WHILE THE UNITED STATES lumbers toward adopting a national e-waste policy, California is leading the charge for states to make big decisions on how to recycle electronics.
The state senate approved a bill June 4 that is modeled after the Product Stewardship Initiative, adopted by the European Union late last year. Senate Bill (S.B.) 20 requires manufacturers of hazardous, lead-containing electronic devices, such as computer monitors and televisions, to establish and implement collection and recycling programs for their products. By 2010, the program must result in 90 percent diversion of all toxic, e-waste devices sold in the state.
Although electronics manufacturers will be under the gun to devise a recycling program, S.B. 20 will release waste companies from their e-waste burden. Allied Waste Industries, Scottsdale, Ariz., and Waste Management Inc., Houston, are official supporters of the bill.
“We expect the bill will go through a series of amendments,” says Kent Stoddard, director of public affairs for Waste Management's western group, “but the concept that there has to be some way to help share costs of this is a really big issue. I'd say pretty much the whole waste industry is behind S.B. 20.”
Mark Murray, executive director of Californians Against Waste (CAW), Sacramento, says waste companies were already collecting e-waste when the state deemed cathode ray tubes (CRTs) illegal to place in landfills in March 2001. “Waste companies became stuck with the stuff,” he says. “In addition to the burden of collecting e-waste, [haulers] pay a tipping fee when they hand [e-waste] over to recyclers that's about $400 to $600 a ton, whereas [landfill] tipping fees are $35, max.”
The bill currently is before the state assembly. The final policy meeting is scheduled for July 7, and the law is expected to be in place by Jan. 1, 2004. The time frame, however, is not as important as how the bill specifically will affect manufacturers.
According to Murray, electronics manufacturers are divided on how to approach their imminent recycling conundrum. Hewlett Packard (HP), for example, is promoting a shared-responsibility program in which manufacturers offer free recycling to local governments. Governments still would have to pay for collection costs, Murray says. HP currently is taking back its products.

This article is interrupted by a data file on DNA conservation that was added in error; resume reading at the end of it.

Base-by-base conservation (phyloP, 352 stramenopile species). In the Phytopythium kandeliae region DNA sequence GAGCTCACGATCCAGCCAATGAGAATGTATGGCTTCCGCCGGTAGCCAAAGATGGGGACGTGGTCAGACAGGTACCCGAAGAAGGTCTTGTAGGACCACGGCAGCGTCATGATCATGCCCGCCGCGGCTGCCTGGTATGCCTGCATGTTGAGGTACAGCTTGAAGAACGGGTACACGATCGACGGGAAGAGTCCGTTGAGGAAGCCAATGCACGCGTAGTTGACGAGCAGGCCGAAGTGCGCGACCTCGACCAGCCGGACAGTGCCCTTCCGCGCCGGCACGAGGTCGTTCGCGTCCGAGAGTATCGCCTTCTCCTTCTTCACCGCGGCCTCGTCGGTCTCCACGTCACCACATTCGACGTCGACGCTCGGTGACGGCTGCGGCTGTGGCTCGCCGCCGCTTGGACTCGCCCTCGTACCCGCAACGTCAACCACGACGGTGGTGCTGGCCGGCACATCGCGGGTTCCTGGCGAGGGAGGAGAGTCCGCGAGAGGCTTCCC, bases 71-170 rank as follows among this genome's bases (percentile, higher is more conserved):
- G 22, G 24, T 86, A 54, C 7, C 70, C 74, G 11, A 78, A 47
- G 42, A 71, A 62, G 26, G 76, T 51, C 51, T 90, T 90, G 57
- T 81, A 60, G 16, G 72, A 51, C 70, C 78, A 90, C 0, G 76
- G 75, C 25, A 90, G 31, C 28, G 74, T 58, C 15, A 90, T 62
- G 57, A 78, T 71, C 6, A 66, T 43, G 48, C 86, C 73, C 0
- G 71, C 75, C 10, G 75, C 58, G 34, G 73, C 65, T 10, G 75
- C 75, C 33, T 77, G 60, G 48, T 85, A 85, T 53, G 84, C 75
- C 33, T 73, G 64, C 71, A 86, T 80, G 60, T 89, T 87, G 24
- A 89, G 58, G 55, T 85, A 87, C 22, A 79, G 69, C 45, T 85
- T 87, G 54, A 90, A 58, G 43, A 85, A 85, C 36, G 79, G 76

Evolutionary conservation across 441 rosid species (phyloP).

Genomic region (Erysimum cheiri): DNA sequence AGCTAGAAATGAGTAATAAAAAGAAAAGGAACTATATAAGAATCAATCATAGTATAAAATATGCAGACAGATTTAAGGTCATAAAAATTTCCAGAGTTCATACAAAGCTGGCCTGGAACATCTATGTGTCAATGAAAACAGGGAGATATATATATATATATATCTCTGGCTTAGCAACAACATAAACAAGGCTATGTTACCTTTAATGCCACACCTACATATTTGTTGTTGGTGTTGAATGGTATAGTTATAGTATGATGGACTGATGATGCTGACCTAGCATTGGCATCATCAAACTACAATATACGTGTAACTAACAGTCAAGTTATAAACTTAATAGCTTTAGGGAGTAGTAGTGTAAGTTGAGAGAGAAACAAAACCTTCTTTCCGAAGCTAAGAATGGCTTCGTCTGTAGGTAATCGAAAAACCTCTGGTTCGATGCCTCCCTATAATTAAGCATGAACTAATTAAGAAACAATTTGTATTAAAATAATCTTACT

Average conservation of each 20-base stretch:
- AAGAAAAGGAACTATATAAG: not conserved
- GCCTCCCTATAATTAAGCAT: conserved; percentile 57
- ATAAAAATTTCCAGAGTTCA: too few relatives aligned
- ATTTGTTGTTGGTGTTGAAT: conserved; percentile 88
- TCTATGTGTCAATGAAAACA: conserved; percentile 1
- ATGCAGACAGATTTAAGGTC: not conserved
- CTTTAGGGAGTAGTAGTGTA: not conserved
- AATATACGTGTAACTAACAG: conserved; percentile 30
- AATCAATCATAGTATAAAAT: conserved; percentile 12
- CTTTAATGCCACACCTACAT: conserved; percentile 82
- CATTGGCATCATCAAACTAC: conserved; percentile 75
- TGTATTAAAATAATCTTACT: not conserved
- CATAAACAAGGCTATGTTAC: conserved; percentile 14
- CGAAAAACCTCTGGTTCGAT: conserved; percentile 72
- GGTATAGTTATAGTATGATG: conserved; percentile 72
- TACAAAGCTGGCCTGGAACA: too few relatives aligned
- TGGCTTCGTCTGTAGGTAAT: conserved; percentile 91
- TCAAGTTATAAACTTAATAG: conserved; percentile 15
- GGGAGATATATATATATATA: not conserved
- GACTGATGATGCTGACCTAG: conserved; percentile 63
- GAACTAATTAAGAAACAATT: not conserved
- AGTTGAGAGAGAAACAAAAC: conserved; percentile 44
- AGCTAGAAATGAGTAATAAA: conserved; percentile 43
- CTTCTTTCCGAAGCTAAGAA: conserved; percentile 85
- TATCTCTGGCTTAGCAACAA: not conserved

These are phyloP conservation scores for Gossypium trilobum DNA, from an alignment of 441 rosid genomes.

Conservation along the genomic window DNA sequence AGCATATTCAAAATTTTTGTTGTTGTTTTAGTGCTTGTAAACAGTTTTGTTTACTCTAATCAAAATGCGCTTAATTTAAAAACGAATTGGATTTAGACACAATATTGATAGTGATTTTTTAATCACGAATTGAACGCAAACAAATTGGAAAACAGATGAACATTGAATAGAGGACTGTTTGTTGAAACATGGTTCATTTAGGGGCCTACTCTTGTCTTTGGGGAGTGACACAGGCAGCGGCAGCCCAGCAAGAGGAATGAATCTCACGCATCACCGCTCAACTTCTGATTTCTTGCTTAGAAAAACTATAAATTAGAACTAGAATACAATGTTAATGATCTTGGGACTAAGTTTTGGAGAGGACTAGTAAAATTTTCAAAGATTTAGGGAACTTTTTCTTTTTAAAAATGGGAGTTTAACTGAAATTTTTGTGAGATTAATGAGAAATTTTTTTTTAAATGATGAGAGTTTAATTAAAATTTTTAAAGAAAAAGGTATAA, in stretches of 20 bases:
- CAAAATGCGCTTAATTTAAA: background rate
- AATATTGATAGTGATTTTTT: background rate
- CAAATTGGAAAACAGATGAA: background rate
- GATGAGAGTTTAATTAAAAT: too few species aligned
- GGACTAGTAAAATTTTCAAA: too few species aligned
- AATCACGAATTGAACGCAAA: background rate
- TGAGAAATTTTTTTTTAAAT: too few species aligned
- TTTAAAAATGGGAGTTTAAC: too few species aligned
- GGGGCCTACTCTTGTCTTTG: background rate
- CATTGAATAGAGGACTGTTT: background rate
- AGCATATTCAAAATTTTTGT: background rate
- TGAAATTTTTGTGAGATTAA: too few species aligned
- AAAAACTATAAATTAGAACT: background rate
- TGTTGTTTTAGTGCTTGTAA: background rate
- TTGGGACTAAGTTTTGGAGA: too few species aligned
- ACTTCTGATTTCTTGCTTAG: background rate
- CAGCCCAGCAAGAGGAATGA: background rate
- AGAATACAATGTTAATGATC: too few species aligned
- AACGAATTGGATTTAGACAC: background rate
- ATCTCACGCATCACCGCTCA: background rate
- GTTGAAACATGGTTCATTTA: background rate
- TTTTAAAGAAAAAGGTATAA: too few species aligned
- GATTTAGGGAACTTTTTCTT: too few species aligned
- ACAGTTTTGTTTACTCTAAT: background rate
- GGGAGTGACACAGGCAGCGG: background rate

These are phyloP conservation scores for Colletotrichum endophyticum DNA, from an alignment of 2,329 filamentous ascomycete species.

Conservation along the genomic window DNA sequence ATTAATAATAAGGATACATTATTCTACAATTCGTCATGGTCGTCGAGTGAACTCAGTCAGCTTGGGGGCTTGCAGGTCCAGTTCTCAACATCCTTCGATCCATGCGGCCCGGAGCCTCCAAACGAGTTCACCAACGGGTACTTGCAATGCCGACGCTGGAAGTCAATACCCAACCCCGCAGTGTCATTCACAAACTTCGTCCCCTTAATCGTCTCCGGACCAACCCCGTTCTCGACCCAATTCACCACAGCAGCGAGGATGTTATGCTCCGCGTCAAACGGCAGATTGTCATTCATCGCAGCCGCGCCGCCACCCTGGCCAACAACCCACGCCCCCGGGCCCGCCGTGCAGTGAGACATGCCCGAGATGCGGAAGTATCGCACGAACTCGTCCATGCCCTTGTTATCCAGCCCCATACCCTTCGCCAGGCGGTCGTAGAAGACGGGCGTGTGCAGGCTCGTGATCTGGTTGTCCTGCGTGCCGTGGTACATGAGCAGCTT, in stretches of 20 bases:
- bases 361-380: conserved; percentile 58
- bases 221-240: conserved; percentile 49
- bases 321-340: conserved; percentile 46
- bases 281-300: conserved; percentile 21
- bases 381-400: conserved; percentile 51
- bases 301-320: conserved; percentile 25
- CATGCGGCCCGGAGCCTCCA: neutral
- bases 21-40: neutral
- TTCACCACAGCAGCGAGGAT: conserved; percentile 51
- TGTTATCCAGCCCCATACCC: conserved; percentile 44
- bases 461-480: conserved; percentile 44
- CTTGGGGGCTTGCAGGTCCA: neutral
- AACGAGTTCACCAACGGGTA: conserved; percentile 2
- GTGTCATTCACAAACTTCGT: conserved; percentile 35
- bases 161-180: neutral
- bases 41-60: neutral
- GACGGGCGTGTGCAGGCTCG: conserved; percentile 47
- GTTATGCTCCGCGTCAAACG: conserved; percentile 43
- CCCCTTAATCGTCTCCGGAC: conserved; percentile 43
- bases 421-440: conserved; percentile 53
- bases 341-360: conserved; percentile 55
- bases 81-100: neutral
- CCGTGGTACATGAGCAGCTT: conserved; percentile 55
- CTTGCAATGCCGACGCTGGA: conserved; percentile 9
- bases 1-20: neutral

Murray says the other industry camp, led by Panasonic, Sony and Philips, believes a consumer point-of-sale fee should be added at retail establishments. They argue this fee would support a fund to reimburse recyclers or local governments for recycling costs.
According to CAW, six million cathode ray tubes (CRTs) are stockpiled in the state, and the cost for managing them is $265 million, which likely will be spread over the next three to five years. Stoddard says the waste industry's support of S.B. 20 is intimately tied to a fear of what will happen when the stockpiled surplus of CRTs begins flowing into the waste stream.
Nine days after the Senate approved S.B. 20, the National Electronics Product Stewardship Initiative (NEPSI) met in Seattle. NEPSI is a national effort partially funded by the Environmental Protection Agency (EPA), Washington, D.C., that brings together representatives from environmental groups, industry and government to discuss a national solution to e-waste recycling. But NEPSI has been unable to define its approach.
“The feeling was this would probably be the last meeting of NEPSI,” Murray says. “There's no common consensus and no forum … because no one expects the Republican-controlled congress to adopt producer responsibility.” In spite of the group's division, NEPSI will not disband.